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January 4, 1965


JAMA. 1965;191(1):46. doi:10.1001/jama.1965.03080010052018

Increased interest in hereditary diseases has led to descriptions of "new" genetic and cytogenetic conditions, as well as to various accounts of the intricacies of the DNA code. Concern has, in turn, been generated among laymen and physicians regarding the role of "genetic factors" in disease. However, there has been slower development in the field of genetic counseling. Many medical and nonmedical counselors still insist on a cold, mathematical, stereotyped approach. Too often interviews in this tone have left patients confused and the counselor bewildered because of the sterile outcome of the session.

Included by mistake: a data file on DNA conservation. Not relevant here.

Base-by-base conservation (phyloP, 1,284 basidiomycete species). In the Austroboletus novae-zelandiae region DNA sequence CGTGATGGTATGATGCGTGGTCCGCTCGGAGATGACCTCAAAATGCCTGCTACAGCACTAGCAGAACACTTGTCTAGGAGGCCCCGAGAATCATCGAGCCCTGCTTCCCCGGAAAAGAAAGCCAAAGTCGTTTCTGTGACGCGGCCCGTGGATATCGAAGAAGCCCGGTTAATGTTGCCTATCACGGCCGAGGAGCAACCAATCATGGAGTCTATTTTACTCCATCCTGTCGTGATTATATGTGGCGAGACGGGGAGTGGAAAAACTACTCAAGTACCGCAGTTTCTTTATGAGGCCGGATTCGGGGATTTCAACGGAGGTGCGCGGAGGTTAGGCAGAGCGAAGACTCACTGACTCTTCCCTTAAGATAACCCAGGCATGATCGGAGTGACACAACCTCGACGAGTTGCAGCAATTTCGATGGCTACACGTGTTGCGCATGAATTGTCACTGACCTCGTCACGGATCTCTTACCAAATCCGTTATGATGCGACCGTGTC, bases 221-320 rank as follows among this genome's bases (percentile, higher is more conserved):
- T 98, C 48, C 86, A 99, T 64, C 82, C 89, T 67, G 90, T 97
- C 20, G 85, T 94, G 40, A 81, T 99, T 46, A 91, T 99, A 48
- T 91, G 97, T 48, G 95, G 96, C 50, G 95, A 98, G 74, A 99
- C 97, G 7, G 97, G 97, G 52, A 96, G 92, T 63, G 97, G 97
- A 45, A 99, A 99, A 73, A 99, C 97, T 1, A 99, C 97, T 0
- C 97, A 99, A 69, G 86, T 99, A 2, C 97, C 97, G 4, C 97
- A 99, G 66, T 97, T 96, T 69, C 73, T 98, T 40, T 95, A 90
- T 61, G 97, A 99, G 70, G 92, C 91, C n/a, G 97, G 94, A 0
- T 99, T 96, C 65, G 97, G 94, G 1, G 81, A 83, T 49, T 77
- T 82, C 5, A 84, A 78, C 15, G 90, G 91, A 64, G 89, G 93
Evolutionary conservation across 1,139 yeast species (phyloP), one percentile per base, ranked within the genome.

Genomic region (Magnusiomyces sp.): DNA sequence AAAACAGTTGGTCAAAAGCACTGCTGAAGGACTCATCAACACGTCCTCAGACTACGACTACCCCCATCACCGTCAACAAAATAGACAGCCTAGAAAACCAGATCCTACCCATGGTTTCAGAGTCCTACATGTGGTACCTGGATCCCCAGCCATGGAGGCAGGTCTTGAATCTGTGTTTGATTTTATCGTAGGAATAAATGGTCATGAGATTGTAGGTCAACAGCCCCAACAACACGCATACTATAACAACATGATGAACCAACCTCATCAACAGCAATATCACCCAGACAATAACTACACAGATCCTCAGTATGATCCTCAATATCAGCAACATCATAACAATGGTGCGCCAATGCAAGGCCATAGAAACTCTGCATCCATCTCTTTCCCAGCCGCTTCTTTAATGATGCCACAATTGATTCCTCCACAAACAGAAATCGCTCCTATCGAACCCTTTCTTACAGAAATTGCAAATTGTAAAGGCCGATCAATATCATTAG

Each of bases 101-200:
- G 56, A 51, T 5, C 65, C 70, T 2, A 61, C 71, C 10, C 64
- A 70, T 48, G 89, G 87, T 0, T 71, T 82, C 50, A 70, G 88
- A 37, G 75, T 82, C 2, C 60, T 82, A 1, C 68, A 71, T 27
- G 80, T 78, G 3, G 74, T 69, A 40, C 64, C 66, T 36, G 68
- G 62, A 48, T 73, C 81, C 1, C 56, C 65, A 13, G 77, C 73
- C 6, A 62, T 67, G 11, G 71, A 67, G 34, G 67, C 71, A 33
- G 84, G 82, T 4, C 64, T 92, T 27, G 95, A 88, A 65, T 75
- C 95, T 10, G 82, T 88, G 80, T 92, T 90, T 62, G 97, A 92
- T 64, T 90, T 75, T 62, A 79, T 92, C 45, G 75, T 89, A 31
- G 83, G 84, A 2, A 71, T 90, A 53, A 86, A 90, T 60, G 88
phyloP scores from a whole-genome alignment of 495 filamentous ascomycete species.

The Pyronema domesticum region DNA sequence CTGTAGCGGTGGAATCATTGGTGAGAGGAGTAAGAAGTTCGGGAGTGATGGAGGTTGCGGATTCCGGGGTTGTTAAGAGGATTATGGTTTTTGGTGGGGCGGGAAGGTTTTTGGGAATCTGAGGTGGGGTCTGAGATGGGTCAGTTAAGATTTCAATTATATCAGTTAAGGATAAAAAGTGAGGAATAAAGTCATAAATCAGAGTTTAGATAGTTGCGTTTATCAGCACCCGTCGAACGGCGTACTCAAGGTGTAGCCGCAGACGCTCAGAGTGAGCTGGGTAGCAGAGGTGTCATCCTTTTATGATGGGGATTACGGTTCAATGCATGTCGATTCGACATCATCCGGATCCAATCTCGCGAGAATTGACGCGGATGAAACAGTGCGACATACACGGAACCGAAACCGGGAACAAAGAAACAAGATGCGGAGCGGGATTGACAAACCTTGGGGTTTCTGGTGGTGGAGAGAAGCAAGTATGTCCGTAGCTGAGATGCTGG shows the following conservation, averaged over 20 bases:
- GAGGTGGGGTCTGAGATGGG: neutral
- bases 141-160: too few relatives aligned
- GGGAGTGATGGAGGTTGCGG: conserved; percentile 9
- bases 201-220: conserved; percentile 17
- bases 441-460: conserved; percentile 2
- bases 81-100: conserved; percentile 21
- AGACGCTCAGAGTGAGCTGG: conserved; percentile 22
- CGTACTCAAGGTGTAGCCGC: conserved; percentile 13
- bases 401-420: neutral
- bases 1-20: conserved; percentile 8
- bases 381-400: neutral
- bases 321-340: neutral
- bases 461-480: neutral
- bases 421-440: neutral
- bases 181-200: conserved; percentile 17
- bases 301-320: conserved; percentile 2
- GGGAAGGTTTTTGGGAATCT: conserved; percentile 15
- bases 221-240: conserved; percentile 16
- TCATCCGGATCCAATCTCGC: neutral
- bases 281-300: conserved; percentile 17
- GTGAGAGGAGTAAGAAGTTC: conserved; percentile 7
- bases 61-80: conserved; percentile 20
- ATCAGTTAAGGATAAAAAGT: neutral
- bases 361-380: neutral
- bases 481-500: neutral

One of the difficult tasks of the medical geneticist is that of counseling members of families in which early deaths from hereditary diseases have occurred. The parents are constantly in search of promise and hope; however, the telltale stigmata of hereditary death, coupled with past observations of a chronic or often fulminant course leading to death of